Dinodas Brandybuck, one of the younger brothers of the Master Rorimac Brandybuck, was a long-time tutor at Brandy Hall. He taught a number of young Brandybuck hobbits, beginning with his younger siblings, and continuing on through his neices and nephews and younger cousins, including Frodo for a time, Merry, and even Pippin when he was on lenghthy visits to Brandy Hall.
In the Great Smials, there were at least four teachers, all cousins or nephews of the Thain. One of them had the task of evaluating young hobbits who came to work as servants in the Great Smials, and making sure each and every one could at least read, write legibly, and do simple sums.
Brandy Hall also required basic literacy, though they did not maintain a tutor for that task. Instead the senior servants were tasked with seeing that the new hires could read and write.
At all levels, the end of the pupil's education was at the discretion of the teacher, with input from the student and his or her parents. There was no actual formal graduation, although some teachers might make some sort of special occasion of the accomplishment. When the tutor felt the young one had learned all he had to teach, he or she was simply released from future lessons. Sometimes the pupil might decide to quit. There was no stigma to this nor repercussions unless a parent decided otherwise.
Throughout history, up until the last couple of centuries in our own history, the way to learn a craft or artistic skill was through apprenticeship to one who had already mastered the subject. Even now, apprenticeships still exist, although they are no longer the primary way to enter a profession.
Among hobbits, someone in a skilled profession would choose their apprentices first among their own children and kin, but would also take on other young hobbits if they showed talent in their field. Depending on the profession, the age and number of apprentices would vary, but it would be unusual for a Master or Mistress to have more than two at a time, unless they were family.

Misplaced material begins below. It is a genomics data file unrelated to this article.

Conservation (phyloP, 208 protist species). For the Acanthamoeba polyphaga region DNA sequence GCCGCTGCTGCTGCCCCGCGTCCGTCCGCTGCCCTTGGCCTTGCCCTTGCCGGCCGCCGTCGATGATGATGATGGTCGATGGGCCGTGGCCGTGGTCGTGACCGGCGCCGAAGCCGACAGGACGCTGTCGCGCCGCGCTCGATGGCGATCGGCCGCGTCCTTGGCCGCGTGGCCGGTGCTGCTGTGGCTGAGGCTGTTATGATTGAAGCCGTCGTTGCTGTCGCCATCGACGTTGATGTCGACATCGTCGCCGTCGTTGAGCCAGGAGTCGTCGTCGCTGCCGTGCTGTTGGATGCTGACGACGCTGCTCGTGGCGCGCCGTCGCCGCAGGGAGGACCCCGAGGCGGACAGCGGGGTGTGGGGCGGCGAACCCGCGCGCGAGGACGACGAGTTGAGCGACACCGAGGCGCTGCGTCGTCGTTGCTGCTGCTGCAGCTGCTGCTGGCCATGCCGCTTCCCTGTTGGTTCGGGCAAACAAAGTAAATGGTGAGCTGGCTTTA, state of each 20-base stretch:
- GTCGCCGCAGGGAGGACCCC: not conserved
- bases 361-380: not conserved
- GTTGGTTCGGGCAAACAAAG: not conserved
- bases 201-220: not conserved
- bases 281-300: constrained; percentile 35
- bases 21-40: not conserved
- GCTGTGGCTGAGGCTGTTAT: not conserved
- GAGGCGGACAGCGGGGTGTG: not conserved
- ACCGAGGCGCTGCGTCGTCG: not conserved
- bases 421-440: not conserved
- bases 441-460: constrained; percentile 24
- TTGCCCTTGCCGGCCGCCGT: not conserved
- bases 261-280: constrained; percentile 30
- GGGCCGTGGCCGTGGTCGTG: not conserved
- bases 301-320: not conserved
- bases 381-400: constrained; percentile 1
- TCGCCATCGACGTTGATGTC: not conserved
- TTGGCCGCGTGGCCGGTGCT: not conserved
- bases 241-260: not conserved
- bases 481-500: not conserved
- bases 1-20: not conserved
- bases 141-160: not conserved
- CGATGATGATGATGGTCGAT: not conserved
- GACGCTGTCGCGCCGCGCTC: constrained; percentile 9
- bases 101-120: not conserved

We know that among the Gamgees, Sam tried out for a while with his uncle Andwise Roper of Tighfield, the Ropemaker; however, Sam's heart was in gardening and he returned to his father's side. His older brother Hamson did indeed apprentice with Uncle Andy and apparently stayed there afterwards. Sam's brother Halfred also moved away, to the North-farthing; it is not a stretch to imagine that it also could have been for an apprenticeship of some sort or other.
In my Shire, most young hobbits began their apprenticeships in their mid-teens (since I follow the two-thirds ratio on age, with Hobbits aging at two-thirds the rate of Men, this would have been in pre-adolescence rather than adolescence), but some jobs or professions preferred older apprentices. Among Healers, this would have been about twenty-five to twenty-eight years old.
While the average apprenticeship was seven years, it would not be unheard of for one to be a little shorter or last a little longer, depending on the abilities of the apprentice. There was no "journeyman" stage, as hobbits did not usually travel around a lot. However, when finishing an apprenticeship, a hobbit might continue in a more or less independent partnership with his or her Master or Mistress, until he or she feels confident enough to strike out alone.
I came to these various conclusions about hobbit education through my own research into the early history of education added to my interpretation of the importance of family in the Shire. I find it far more plausible that hobbits would handle the teaching of their young this way, rather than giving the task over to someone outside the family. This is of course, my own headcanon, one that I think can be supported by logic and the hints in canon. But it is by no means something to insist upon, and other writers of fanfic have come up with their own ideas.